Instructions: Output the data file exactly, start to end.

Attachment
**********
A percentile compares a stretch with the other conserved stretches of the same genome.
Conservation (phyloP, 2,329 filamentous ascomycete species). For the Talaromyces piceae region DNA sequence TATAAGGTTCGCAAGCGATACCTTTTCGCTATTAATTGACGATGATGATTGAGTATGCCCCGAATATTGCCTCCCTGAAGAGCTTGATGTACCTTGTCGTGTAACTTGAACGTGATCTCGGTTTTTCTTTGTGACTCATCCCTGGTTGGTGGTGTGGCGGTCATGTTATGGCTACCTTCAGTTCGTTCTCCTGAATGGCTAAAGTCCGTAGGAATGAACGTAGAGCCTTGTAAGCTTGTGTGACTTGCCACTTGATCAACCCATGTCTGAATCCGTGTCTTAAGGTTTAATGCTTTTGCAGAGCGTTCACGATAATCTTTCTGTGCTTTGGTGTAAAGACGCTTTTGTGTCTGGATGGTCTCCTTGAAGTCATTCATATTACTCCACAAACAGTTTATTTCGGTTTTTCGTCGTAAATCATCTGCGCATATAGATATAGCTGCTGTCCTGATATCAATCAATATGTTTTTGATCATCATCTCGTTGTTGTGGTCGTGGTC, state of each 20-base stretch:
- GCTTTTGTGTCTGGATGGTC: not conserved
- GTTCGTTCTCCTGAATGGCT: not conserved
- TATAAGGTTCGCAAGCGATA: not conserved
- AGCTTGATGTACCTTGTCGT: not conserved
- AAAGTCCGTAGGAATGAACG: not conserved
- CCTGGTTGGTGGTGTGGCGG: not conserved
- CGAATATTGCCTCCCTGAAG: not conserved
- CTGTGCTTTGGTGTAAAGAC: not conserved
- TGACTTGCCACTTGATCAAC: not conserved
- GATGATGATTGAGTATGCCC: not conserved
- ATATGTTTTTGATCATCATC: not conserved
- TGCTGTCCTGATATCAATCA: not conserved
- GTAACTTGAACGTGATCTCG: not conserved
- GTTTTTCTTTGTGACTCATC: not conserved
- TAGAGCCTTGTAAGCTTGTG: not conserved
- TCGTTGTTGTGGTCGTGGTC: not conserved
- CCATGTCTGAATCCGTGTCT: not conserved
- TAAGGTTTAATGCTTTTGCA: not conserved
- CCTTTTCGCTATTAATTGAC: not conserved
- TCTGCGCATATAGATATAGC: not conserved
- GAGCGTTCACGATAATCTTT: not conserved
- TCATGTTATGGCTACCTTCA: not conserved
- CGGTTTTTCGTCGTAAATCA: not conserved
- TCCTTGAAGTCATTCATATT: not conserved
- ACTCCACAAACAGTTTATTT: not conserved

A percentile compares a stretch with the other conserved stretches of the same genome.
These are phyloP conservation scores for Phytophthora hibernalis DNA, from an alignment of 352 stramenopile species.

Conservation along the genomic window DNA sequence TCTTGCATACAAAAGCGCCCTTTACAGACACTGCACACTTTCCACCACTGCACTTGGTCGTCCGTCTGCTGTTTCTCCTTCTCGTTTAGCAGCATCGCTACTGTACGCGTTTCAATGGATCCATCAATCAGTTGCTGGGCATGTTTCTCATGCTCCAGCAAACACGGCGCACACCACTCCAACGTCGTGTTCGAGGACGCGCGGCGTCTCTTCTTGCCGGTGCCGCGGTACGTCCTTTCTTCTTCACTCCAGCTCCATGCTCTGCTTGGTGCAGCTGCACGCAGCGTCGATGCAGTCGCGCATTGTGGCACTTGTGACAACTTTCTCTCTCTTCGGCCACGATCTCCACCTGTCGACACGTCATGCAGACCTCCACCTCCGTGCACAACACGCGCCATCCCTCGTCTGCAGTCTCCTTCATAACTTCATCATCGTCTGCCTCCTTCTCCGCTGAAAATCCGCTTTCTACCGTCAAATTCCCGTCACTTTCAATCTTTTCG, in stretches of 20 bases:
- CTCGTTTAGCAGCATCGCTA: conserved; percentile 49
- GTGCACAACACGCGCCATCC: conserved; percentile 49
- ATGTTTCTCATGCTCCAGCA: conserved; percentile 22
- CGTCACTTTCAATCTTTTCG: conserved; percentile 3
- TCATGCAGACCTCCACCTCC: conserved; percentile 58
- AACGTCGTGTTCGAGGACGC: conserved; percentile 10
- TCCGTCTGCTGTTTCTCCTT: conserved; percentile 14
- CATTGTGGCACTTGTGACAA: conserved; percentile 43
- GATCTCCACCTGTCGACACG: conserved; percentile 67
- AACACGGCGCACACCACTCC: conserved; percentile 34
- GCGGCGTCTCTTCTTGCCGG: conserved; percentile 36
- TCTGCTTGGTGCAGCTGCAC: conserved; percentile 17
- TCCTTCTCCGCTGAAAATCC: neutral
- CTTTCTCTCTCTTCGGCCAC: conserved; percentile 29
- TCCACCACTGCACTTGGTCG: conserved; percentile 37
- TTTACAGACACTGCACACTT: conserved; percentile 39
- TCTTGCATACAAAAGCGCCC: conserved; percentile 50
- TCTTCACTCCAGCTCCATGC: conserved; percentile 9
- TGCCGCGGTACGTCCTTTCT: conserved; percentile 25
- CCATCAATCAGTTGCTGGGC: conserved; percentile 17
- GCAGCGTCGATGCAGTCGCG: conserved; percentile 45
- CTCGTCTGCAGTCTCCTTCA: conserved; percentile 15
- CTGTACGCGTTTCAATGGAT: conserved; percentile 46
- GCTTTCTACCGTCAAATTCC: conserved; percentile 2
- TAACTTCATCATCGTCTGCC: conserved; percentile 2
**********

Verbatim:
A percentile compares a stretch with the other conserved stretches of the same genome.
Conservation (phyloP, 2,329 filamentous ascomycete species). For the Talaromyces piceae region DNA sequence TATAAGGTTCGCAAGCGATACCTTTTCGCTATTAATTGACGATGATGATTGAGTATGCCCCGAATATTGCCTCCCTGAAGAGCTTGATGTACCTTGTCGTGTAACTTGAACGTGATCTCGGTTTTTCTTTGTGACTCATCCCTGGTTGGTGGTGTGGCGGTCATGTTATGGCTACCTTCAGTTCGTTCTCCTGAATGGCTAAAGTCCGTAGGAATGAACGTAGAGCCTTGTAAGCTTGTGTGACTTGCCACTTGATCAACCCATGTCTGAATCCGTGTCTTAAGGTTTAATGCTTTTGCAGAGCGTTCACGATAATCTTTCTGTGCTTTGGTGTAAAGACGCTTTTGTGTCTGGATGGTCTCCTTGAAGTCATTCATATTACTCCACAAACAGTTTATTTCGGTTTTTCGTCGTAAATCATCTGCGCATATAGATATAGCTGCTGTCCTGATATCAATCAATATGTTTTTGATCATCATCTCGTTGTTGTGGTCGTGGTC, state of each 20-base stretch:
- GCTTTTGTGTCTGGATGGTC: not conserved
- GTTCGTTCTCCTGAATGGCT: not conserved
- TATAAGGTTCGCAAGCGATA: not conserved
- AGCTTGATGTACCTTGTCGT: not conserved
- AAAGTCCGTAGGAATGAACG: not conserved
- CCTGGTTGGTGGTGTGGCGG: not conserved
- CGAATATTGCCTCCCTGAAG: not conserved
- CTGTGCTTTGGTGTAAAGAC: not conserved
- TGACTTGCCACTTGATCAAC: not conserved
- GATGATGATTGAGTATGCCC: not conserved
- ATATGTTTTTGATCATCATC: not conserved
- TGCTGTCCTGATATCAATCA: not conserved
- GTAACTTGAACGTGATCTCG: not conserved
- GTTTTTCTTTGTGACTCATC: not conserved
- TAGAGCCTTGTAAGCTTGTG: not conserved
- TCGTTGTTGTGGTCGTGGTC: not conserved
- CCATGTCTGAATCCGTGTCT: not conserved
- TAAGGTTTAATGCTTTTGCA: not conserved
- CCTTTTCGCTATTAATTGAC: not conserved
- TCTGCGCATATAGATATAGC: not conserved
- GAGCGTTCACGATAATCTTT: not conserved
- TCATGTTATGGCTACCTTCA: not conserved
- CGGTTTTTCGTCGTAAATCA: not conserved
- TCCTTGAAGTCATTCATATT: not conserved
- ACTCCACAAACAGTTTATTT: not conserved

A percentile compares a stretch with the other conserved stretches of the same genome.
These are phyloP conservation scores for Phytophthora hibernalis DNA, from an alignment of 352 stramenopile species.

Conservation along the genomic window DNA sequence TCTTGCATACAAAAGCGCCCTTTACAGACACTGCACACTTTCCACCACTGCACTTGGTCGTCCGTCTGCTGTTTCTCCTTCTCGTTTAGCAGCATCGCTACTGTACGCGTTTCAATGGATCCATCAATCAGTTGCTGGGCATGTTTCTCATGCTCCAGCAAACACGGCGCACACCACTCCAACGTCGTGTTCGAGGACGCGCGGCGTCTCTTCTTGCCGGTGCCGCGGTACGTCCTTTCTTCTTCACTCCAGCTCCATGCTCTGCTTGGTGCAGCTGCACGCAGCGTCGATGCAGTCGCGCATTGTGGCACTTGTGACAACTTTCTCTCTCTTCGGCCACGATCTCCACCTGTCGACACGTCATGCAGACCTCCACCTCCGTGCACAACACGCGCCATCCCTCGTCTGCAGTCTCCTTCATAACTTCATCATCGTCTGCCTCCTTCTCCGCTGAAAATCCGCTTTCTACCGTCAAATTCCCGTCACTTTCAATCTTTTCG, in stretches of 20 bases:
- CTCGTTTAGCAGCATCGCTA: conserved; percentile 49
- GTGCACAACACGCGCCATCC: conserved; percentile 49
- ATGTTTCTCATGCTCCAGCA: conserved; percentile 22
- CGTCACTTTCAATCTTTTCG: conserved; percentile 3
- TCATGCAGACCTCCACCTCC: conserved; percentile 58
- AACGTCGTGTTCGAGGACGC: conserved; percentile 10
- TCCGTCTGCTGTTTCTCCTT: conserved; percentile 14
- CATTGTGGCACTTGTGACAA: conserved; percentile 43
- GATCTCCACCTGTCGACACG: conserved; percentile 67
- AACACGGCGCACACCACTCC: conserved; percentile 34
- GCGGCGTCTCTTCTTGCCGG: conserved; percentile 36
- TCTGCTTGGTGCAGCTGCAC: conserved; percentile 17
- TCCTTCTCCGCTGAAAATCC: neutral
- CTTTCTCTCTCTTCGGCCAC: conserved; percentile 29
- TCCACCACTGCACTTGGTCG: conserved; percentile 37
- TTTACAGACACTGCACACTT: conserved; percentile 39
- TCTTGCATACAAAAGCGCCC: conserved; percentile 50
- TCTTCACTCCAGCTCCATGC: conserved; percentile 9
- TGCCGCGGTACGTCCTTTCT: conserved; percentile 25
- CCATCAATCAGTTGCTGGGC: conserved; percentile 17
- GCAGCGTCGATGCAGTCGCG: conserved; percentile 45
- CTCGTCTGCAGTCTCCTTCA: conserved; percentile 15
- CTGTACGCGTTTCAATGGAT: conserved; percentile 46
- GCTTTCTACCGTCAAATTCC: conserved; percentile 2
- TAACTTCATCATCGTCTGCC: conserved; percentile 2